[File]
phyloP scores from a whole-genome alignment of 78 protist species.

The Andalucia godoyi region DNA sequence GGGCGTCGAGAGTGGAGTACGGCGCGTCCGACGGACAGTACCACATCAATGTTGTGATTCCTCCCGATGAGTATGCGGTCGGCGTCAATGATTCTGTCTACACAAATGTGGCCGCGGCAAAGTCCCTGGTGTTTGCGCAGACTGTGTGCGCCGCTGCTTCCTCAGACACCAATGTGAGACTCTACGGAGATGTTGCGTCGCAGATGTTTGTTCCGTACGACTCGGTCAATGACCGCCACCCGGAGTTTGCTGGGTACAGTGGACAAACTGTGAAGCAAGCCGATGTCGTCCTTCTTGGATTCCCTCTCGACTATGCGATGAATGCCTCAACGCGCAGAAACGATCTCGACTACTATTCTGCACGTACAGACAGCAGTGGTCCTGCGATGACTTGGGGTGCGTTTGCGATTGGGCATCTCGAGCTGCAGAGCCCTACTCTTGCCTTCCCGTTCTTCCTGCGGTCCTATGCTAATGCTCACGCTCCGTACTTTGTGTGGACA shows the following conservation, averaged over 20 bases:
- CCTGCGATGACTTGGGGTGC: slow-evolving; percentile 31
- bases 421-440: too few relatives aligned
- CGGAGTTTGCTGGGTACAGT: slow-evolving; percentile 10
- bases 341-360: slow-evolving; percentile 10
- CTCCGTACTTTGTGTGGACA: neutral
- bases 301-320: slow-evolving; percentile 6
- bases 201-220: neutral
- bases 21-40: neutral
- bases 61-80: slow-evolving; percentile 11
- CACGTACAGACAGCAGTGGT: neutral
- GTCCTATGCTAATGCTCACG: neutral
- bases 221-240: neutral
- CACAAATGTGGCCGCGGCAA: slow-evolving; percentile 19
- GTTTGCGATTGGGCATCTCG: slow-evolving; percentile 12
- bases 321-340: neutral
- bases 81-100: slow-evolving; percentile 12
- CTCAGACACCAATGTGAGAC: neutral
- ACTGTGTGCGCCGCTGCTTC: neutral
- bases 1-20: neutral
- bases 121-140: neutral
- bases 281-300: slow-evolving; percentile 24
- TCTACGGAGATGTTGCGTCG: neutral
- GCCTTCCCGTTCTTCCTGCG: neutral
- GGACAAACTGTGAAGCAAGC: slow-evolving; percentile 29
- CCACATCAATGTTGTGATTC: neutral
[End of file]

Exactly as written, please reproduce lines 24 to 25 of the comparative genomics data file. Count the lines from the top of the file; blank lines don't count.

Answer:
- TCTACGGAGATGTTGCGTCG: neutral
- GCCTTCCCGTTCTTCCTGCG: neutral